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  Basic Reading Skills

Basic reading skills include phonemic awareness, sight word recognition, phonics, and word analysis. Essential skills include identification of individual sounds and the ability to manipulate them, and identification of print.

  Reading Fluency

Reading fluency refers to the ability to read words accurately, using age-appropriate chunking strategies and a repertoire of “sight” words, and with appropriate phrasing and expression (prosody). Reading fluency facilitates reading comprehension.  

  Reading Comprehension

Reading comprehension refers to the ability to understand and make meaning of written text and includes a multifaceted set of skills. Reading comprehension is influenced by oral language development, including new vocabulary acquisition, listening comprehension, working memory, application of comprehension monitoring strategies, and understanding of text structure including titles, paragraphing, illustrations, and other details. Reading comprehension is significantly affected by basic reading skills. 

  Mathematical Calculation

Mathematical calculation is the knowledge and retrieval of mathematical facts and the application of procedural knowledge in computation.

  Mathematical Problem Solving

Mathematical problem solving is the ability to use decision-making skills to apply mathematical concepts and understandings to real-world situations. It is the functional combination of computation knowledge and application knowledge, and it involves the use of mathematical computation skills and fluency, language, reasoning, reading, and visual-spatial skills in solving problems. Essentially, it is applying mathematical knowledge at the conceptual level.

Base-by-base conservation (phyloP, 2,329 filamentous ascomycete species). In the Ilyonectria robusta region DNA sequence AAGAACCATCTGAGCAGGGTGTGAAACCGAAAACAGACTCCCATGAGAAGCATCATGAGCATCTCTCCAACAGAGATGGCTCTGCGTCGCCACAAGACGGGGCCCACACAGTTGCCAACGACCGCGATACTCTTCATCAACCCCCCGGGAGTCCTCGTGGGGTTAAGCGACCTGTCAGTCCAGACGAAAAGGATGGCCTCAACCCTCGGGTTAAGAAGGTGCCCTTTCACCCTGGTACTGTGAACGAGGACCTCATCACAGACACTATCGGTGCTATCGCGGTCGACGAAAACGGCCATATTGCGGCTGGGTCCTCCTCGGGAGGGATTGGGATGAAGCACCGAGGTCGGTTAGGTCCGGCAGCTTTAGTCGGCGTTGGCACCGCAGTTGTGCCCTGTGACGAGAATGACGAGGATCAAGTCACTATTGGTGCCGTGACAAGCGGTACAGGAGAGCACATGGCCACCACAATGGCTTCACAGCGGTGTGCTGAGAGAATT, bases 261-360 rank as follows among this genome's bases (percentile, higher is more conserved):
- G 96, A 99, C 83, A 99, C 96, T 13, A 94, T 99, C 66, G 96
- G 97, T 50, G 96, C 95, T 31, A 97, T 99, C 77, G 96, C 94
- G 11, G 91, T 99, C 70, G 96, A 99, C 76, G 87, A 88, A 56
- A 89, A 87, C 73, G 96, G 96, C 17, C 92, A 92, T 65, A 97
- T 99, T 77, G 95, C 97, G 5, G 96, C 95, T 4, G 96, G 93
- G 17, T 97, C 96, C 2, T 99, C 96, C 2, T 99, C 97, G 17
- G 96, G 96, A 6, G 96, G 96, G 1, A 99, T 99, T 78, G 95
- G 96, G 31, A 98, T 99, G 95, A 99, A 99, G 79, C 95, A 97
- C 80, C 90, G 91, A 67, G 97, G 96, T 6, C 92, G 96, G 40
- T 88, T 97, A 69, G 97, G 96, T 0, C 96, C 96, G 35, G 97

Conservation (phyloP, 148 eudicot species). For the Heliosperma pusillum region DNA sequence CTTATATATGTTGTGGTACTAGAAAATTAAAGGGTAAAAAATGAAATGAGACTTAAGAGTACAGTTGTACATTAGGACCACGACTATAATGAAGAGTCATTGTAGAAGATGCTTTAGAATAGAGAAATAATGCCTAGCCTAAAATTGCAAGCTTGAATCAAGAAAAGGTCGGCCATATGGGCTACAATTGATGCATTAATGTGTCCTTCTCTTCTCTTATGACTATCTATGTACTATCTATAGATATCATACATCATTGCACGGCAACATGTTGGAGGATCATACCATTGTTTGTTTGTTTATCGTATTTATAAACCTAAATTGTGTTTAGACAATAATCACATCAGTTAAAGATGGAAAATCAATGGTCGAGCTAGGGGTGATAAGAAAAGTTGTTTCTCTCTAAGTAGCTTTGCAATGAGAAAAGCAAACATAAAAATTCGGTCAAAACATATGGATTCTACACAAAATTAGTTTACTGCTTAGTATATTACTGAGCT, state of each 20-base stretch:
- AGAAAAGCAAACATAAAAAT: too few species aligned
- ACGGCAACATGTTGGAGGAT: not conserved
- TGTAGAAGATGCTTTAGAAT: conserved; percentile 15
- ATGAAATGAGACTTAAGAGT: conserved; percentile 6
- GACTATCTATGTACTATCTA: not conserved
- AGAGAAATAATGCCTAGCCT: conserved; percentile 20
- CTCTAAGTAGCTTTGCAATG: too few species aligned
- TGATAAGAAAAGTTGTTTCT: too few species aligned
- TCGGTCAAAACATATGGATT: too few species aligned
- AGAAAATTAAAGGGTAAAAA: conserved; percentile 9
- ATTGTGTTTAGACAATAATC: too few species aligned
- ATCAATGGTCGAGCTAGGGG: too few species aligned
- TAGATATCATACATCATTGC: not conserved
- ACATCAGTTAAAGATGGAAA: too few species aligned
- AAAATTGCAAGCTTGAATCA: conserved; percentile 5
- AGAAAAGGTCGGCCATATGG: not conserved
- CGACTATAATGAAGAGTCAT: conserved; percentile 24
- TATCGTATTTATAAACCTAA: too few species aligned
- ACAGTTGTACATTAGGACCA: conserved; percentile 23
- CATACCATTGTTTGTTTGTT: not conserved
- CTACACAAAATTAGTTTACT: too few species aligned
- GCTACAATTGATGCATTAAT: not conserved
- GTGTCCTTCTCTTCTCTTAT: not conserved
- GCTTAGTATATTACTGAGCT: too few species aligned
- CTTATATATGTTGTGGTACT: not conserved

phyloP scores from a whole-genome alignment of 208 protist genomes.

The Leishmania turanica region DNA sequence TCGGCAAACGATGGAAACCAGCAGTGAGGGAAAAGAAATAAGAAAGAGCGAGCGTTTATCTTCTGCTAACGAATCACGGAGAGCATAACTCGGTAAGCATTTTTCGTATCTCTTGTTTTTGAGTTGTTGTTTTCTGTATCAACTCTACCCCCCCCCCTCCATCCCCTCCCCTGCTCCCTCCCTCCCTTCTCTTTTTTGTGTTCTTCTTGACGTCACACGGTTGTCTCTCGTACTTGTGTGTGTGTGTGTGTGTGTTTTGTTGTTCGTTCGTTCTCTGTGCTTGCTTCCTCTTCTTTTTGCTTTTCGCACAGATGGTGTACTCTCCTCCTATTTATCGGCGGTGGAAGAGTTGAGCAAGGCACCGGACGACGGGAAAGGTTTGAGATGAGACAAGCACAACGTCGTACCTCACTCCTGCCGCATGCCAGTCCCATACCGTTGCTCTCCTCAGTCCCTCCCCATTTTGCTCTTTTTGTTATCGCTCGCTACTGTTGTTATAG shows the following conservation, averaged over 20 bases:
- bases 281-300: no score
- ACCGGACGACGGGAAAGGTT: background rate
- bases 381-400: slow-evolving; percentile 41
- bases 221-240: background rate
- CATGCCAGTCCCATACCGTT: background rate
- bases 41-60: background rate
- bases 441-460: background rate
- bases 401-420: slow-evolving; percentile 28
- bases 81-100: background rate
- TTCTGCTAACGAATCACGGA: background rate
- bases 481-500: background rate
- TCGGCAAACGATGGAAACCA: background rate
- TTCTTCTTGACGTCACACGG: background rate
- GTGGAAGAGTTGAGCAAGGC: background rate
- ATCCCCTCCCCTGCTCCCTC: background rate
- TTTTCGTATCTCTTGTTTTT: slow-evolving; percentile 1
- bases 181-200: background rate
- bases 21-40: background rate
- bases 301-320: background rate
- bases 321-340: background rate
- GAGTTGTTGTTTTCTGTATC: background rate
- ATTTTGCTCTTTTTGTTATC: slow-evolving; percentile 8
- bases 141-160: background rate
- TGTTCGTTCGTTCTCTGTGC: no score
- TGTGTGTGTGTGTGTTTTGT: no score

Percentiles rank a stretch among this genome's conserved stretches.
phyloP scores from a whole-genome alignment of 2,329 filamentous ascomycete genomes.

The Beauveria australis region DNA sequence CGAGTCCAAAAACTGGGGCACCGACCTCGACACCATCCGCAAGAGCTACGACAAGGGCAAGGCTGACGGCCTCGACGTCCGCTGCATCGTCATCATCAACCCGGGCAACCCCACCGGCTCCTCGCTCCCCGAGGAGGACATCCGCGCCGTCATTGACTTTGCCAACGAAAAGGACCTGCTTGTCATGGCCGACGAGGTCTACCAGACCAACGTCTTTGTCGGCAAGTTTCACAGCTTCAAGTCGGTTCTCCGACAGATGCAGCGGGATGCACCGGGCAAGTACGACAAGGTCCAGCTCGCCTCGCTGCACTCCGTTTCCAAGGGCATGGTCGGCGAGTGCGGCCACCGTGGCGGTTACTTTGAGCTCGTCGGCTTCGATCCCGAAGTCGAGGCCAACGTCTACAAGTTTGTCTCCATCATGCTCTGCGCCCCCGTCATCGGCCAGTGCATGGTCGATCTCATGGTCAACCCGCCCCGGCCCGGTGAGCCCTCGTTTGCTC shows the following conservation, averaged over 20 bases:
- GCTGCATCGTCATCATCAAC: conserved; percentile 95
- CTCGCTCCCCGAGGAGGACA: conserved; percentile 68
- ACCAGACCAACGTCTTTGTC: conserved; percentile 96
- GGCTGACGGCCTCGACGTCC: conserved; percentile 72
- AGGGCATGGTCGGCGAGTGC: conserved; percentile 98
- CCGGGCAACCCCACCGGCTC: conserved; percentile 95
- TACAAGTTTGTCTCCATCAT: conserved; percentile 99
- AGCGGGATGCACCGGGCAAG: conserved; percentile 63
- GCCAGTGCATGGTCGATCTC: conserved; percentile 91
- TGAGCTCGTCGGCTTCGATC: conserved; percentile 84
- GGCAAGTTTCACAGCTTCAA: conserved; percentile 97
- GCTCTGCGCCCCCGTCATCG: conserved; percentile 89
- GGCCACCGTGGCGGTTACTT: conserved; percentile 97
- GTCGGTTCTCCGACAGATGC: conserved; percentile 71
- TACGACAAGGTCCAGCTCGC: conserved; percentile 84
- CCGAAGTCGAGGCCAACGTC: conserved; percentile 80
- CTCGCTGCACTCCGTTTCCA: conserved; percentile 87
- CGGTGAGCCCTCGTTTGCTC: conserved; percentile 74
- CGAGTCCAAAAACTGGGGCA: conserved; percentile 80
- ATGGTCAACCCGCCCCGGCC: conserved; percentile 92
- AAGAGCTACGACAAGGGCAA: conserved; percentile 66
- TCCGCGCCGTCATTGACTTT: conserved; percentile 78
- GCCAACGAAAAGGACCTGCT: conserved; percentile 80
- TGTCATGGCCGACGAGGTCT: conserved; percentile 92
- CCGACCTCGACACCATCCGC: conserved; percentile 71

Written Expression

Written expression is the communication of ideas, thoughts, and feelings and involves two separate components: composition, or the generation of ideas, and the written production of handwriting and spelling. Required skills include using oral language, thought, grammar, text fluency, sentence construction and planning, and execution of the writing process. Spelling difficulties alone cannot be considered to represent a specific learning disability in written expression.

  Oral Expression

Oral expression is the ability to convey wants, needs, thoughts, and ideas in a meaningful way using appropriate syntactic, pragmatic, semantic, and phonological language structures. It relates to a student’s ability to express ideas, explain thinking, retell stories, categorize, and compare and contrast concepts or ideas, make references, and problem solve verbally.  

  Listening Comprehension

Listening comprehension refers to the understanding of the implications and explicit meanings of words and sentences of spoken language. This includes following directions, comprehending questions, and listening and comprehending in order to learn (auditory attention, auditory memory, and auditory perception). Listening comprehension also includes the ability to make connections to previous learning.


Director of the Department of Research, Assessment, and Data:

Dr. Melanie Stewart
Phone: 414-475-8751